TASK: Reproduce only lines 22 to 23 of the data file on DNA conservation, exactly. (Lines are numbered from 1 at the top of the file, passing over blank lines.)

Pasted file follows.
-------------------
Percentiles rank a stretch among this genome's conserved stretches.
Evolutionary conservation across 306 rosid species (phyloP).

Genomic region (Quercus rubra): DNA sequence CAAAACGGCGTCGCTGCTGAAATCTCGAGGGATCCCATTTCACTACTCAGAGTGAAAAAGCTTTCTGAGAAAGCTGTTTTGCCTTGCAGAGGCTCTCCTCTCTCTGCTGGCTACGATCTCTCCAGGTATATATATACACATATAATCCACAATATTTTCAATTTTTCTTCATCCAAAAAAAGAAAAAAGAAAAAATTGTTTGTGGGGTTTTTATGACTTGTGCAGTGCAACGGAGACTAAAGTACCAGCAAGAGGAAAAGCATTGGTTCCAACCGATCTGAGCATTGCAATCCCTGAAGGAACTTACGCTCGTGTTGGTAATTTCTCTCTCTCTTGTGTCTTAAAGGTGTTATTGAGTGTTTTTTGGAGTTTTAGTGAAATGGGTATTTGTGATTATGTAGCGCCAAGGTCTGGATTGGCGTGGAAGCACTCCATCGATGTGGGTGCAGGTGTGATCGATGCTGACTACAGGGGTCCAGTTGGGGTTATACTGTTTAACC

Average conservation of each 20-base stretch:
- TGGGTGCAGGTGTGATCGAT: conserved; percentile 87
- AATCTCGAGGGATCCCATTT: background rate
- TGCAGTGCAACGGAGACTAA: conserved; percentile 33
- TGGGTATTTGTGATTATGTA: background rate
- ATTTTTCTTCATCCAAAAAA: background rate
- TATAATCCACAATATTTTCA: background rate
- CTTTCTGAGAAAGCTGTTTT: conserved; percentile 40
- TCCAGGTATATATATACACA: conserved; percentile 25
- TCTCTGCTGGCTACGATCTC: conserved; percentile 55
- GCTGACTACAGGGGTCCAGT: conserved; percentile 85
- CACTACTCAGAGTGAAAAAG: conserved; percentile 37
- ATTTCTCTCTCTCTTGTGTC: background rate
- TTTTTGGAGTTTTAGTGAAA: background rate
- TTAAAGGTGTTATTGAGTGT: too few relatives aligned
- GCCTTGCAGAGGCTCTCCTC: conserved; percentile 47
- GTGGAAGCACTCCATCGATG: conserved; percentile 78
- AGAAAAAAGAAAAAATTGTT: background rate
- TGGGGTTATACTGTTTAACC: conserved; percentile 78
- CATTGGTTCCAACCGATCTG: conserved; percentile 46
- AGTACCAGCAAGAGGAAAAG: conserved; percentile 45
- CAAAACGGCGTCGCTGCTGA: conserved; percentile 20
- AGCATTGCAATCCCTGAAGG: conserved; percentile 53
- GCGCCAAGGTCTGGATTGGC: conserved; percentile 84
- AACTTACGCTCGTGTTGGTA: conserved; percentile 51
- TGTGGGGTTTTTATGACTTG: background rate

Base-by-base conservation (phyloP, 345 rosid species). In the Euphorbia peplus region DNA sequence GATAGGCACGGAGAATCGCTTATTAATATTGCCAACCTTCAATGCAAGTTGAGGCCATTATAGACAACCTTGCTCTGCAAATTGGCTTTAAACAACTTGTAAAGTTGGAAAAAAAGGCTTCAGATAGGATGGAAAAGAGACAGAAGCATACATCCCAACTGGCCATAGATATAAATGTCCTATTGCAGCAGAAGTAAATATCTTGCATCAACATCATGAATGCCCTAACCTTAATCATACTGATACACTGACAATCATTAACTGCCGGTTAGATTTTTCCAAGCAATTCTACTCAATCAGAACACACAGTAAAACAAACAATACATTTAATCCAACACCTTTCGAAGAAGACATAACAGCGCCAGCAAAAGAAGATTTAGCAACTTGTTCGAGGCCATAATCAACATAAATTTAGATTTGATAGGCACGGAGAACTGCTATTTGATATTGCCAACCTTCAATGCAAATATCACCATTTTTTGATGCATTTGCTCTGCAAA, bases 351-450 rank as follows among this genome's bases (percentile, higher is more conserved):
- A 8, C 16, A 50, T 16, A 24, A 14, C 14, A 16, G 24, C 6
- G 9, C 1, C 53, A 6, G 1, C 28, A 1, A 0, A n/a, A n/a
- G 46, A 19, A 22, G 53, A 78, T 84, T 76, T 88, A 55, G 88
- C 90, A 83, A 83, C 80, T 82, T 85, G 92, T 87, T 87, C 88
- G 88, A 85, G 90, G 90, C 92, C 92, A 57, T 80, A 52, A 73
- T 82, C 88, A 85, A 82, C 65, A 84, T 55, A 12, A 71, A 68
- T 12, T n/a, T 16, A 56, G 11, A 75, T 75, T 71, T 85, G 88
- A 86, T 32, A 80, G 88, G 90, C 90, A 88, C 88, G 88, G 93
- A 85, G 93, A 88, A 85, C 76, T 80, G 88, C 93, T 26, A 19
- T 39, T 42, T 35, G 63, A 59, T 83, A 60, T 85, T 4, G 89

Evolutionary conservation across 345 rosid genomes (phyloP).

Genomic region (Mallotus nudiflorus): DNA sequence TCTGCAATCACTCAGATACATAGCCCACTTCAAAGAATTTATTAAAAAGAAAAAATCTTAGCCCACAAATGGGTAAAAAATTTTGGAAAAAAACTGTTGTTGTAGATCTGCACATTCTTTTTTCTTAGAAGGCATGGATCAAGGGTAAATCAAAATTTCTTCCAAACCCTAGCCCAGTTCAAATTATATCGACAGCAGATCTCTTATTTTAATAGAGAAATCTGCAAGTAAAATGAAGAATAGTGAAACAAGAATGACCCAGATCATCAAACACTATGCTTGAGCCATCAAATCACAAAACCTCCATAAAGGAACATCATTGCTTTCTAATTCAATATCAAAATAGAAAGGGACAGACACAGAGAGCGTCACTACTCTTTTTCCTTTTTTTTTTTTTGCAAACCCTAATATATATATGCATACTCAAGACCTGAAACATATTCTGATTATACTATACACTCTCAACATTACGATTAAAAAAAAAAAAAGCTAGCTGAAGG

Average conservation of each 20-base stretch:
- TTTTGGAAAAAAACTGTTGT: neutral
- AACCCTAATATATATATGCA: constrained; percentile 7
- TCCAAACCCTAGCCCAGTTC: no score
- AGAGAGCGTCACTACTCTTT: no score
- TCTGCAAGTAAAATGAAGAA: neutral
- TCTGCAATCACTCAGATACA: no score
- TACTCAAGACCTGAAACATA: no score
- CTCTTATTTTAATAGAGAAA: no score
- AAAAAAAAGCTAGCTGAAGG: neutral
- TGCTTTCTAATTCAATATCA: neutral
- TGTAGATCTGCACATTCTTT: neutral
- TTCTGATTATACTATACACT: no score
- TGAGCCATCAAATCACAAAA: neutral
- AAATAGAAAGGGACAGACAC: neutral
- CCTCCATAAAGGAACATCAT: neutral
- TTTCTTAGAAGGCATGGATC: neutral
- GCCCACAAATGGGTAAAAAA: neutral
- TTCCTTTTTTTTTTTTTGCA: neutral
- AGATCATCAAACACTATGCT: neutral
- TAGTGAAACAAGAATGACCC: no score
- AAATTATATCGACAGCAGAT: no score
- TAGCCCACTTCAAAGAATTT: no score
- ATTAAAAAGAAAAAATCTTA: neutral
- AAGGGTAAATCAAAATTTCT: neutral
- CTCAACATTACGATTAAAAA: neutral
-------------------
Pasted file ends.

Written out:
- TGGGGTTATACTGTTTAACC: conserved; percentile 78
- CATTGGTTCCAACCGATCTG: conserved; percentile 46